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dulcolax laxative tablets. keep you moving. ♪ feeling free. ♪ his morning starts with arthritis pain. and two pills. afternoon's overhaul starts with more pain. more pills. triple checking hydraulics. the evening brings more pain. so, back to more pills. almost done, when... hang on. stan's doctor recommended aleve. it can keep pain away all day with fewer pills than tylenol. this is rurudy. who switched to aleve. and two pills for a day free of pain.
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♪ [ female announcer ] and try aleve for relief from tough headaches. and finally tonight, a new law signed today, ushered us into a wild future. california became the latest state to allow cars that drive themselves, out on the highway. we'll all start to notice them in just a few years, but our senior national correspondent jim avila, tried one out. >> reporter: you've seen this. cars that slam on the brakes before you hit a pole. but here is something you have never seen -- the car of the future, making the driver totally unnecessary. >> no hands. >> reporter: google is working on one, and the federal
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government is sponsoring a field test in ann arbor, michigan with cars that automatically swerve past potential accidents and alerts you to oncoming cars. and now this. at general motors' test track, i sat in the driver's seat as this kwad lack at high speeds, stayed in its lane. it stopped on its own even when a car driving 30 miles slower suddenly pulled in front of us. >> we can foresee the day when vehicles will be able to completely avoid collisions. >> reporter: it's been a carmakers dream since george jetson sat in his automated flying car. "the jetsons" could happen? >> the vehicle can take complete control and take you to your destination in comfort and safety and security. >> reporter: this prototype, called "supercruise," uses radar, cameras and gps to drive itself. >> hands are off the steering wheel, feet are off the pedals, can look away. don't try this at home. >> reporter: at any time, the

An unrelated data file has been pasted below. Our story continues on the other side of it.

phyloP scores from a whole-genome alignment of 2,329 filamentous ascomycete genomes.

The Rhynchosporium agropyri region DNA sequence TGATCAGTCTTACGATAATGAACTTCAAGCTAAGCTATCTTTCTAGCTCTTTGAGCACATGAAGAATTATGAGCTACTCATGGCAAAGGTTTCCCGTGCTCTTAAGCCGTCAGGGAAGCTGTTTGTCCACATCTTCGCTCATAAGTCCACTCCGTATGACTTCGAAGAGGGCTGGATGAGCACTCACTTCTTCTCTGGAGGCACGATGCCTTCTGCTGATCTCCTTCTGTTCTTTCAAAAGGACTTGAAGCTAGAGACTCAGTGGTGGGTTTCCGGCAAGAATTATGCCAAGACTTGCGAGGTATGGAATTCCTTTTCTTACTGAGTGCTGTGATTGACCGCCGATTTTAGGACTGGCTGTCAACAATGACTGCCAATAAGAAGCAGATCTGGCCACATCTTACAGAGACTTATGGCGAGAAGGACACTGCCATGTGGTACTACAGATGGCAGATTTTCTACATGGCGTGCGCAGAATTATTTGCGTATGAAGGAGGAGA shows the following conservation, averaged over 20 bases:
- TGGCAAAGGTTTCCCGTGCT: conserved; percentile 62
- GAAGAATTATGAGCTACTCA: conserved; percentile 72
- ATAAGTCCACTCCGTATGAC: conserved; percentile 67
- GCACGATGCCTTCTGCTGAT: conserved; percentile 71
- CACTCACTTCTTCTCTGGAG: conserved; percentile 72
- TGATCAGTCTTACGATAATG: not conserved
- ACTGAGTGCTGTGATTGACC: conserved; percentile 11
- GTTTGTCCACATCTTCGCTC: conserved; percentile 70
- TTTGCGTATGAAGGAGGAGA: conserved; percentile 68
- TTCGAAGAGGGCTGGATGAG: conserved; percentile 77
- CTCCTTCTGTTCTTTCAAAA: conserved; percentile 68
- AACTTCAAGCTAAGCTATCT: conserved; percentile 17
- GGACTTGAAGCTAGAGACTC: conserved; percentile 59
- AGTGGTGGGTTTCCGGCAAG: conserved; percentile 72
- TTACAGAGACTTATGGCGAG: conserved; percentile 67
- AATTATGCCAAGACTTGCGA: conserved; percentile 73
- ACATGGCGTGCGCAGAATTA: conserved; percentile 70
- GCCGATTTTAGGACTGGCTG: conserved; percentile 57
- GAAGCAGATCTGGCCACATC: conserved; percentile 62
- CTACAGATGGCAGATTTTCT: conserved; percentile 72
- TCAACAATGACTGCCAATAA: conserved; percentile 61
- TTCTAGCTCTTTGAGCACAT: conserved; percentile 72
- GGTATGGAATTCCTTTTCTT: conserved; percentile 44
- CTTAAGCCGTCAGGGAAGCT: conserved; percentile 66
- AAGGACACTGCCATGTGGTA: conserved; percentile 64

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driver can take back control, but on the highway, when driving is the least fun and humans are easily distracted, supercruise can safely navigate the hazards. >> the system does not get distracted. it doesn't fall asleep. >> reporter: and is expected to be in the first gm cars as early as 2015. jim avila, abc news, detroit. and if you're wondering about the price, it will be about an extra $2,000 on the price of any car. thank you for watching. we're always here on "nightline" later. we'll see you again tomorrow night. good night.